Latvia deeply regretted the lack of progress in granting access to the occupied regions of Georgia for the Office of the High Commission and other international and regional monitors. Alarmed by human rights violations in those regions, Latvia reiterated the call for an immediate, unconditional, and unimpeded access for human rights mechanisms, both regional and international, and also reiterated Latvia’s unwavering support to the sovereignty and territorial integrity of Georgia.
Sudan believed that technical assistance should be a part of the international cooperation, while international mechanisms must respect the sovereignty of States. Technical cooperation should cover all aspects of human rights, said Sudan, expressing frustration that it remained covered by Council’s item 10 and had still received no assistance in that regard. This issue must be addressed.
Montenegro welcomed the continuous cooperation between the Office of the United Nations High Commissioner for Human Rights and Georgia, and Georgia’s strong commitment to improving the human rights protection system. Montenegro welcomed the establishment of the independent institution to investigate alleged violence by law-enforcement agents and the bill on the State inspector, and regretted that access had not been granted to the Office of the High Commissioner to Georgia’s regions of Abkhazia and South Ossetia.
Democratic People’s Republic of Korea strongly opposed politicization, selectivity, and double standards in the field of human rights, and rejected any attempt to interfere in the internal affairs of a State. Item 10 had to focus on strengthening the national capacity of countries for the promotion of human rights. The recent attempts against Venezuela in the Council were purported to interfere in its internal affairs and disturb its democratic stability with falsified information.
Romania expressed its appreciation for the cooperation between the Office of the High Commissioner and Georgia pursuant to resolution 37/40, and deplored the lack of access for the Office of the High Commissioner to the two regions. The restrictions on the freedom of movement, the right to education, and the right to health were only a few human rights violations that had to be stopped immediately, added Romania, noting that impartial investigations should be conducted to ensure accountability.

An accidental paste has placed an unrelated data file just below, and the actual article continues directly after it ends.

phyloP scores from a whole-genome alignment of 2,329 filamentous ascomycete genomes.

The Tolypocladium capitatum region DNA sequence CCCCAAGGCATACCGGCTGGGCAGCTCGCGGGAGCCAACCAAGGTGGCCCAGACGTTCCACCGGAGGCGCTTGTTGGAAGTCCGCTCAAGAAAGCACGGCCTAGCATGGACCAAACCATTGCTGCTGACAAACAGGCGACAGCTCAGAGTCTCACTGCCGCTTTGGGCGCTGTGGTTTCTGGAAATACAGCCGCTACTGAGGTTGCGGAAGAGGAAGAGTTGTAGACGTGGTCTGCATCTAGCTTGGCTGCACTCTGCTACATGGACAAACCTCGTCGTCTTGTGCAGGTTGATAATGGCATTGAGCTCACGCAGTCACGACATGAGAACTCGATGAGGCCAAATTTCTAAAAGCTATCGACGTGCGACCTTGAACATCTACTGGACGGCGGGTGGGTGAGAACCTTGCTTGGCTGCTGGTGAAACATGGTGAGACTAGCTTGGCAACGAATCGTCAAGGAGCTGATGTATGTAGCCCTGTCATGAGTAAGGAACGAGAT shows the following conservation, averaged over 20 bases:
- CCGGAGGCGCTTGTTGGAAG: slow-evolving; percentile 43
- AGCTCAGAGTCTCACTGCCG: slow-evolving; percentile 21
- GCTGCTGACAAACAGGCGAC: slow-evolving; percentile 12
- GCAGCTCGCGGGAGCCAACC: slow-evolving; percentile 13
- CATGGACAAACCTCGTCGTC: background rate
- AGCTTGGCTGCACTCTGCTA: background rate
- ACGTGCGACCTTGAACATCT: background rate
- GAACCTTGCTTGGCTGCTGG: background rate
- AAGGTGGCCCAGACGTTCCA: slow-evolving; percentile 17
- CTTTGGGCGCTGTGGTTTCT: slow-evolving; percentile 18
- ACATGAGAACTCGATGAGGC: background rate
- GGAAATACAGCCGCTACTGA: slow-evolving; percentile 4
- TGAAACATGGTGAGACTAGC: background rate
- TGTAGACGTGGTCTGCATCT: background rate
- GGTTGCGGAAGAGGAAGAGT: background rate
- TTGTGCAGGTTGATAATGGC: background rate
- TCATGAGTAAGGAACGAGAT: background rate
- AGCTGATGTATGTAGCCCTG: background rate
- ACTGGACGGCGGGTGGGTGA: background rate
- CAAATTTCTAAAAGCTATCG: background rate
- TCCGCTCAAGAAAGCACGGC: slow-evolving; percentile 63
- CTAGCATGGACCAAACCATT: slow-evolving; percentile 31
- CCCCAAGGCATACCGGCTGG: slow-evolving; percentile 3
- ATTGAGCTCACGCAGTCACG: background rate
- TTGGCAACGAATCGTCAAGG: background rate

Algeria welcomed the quality of services provided under technical assistance and capacity building and remarked that, regardless of their needs, all States faced everyday challenges in the realization of human rights of its citizens. Financial support should be granted to developing countries and the Council had to focus on the right to development and on socio-economic rights. Algeria stressed the importance of upholding the principles of the United Nations Charter, especially the non-interference in the internal affairs of States.
Tuvalu appreciated the continued support and financial contribution of States to the Voluntary Technical Assistance Trust Fund, which allowed Tuvalu to attend the meetings of the Human Rights Council. Expressing concern over the impact of climate change on the human rights of the Tuvaluans and the existence of Tuvalu as a sovereign State, Tuvalu called upon the international community to assist it in combatting the severe impacts of climate change by reducing greenhouse gas emissions.
Belarus emphasized that technical assistance and capacity building were vital in the promotion and protection of human rights. Belarus underlined that technical cooperation should be granted upon the request of the receiving State, and in line with the effective implementation of the Universal Periodic Review, and emphasized that country-specific mandates politicised technical assistance and international cooperation.
Poland took note with appreciation of the latest report on Georgia, and commended this country for its constructive and ongoing cooperation with the Office of the High Commissioner for Human Rights, and the efforts to advance and promote human rights. Poland was concerned about the human rights situation in Georgia’s breakaway regions of Abkhazia and South Ossetia, strongly condemned all human rights violations there, and urged all stakeholders to improve the human rights situation in these occupied regions.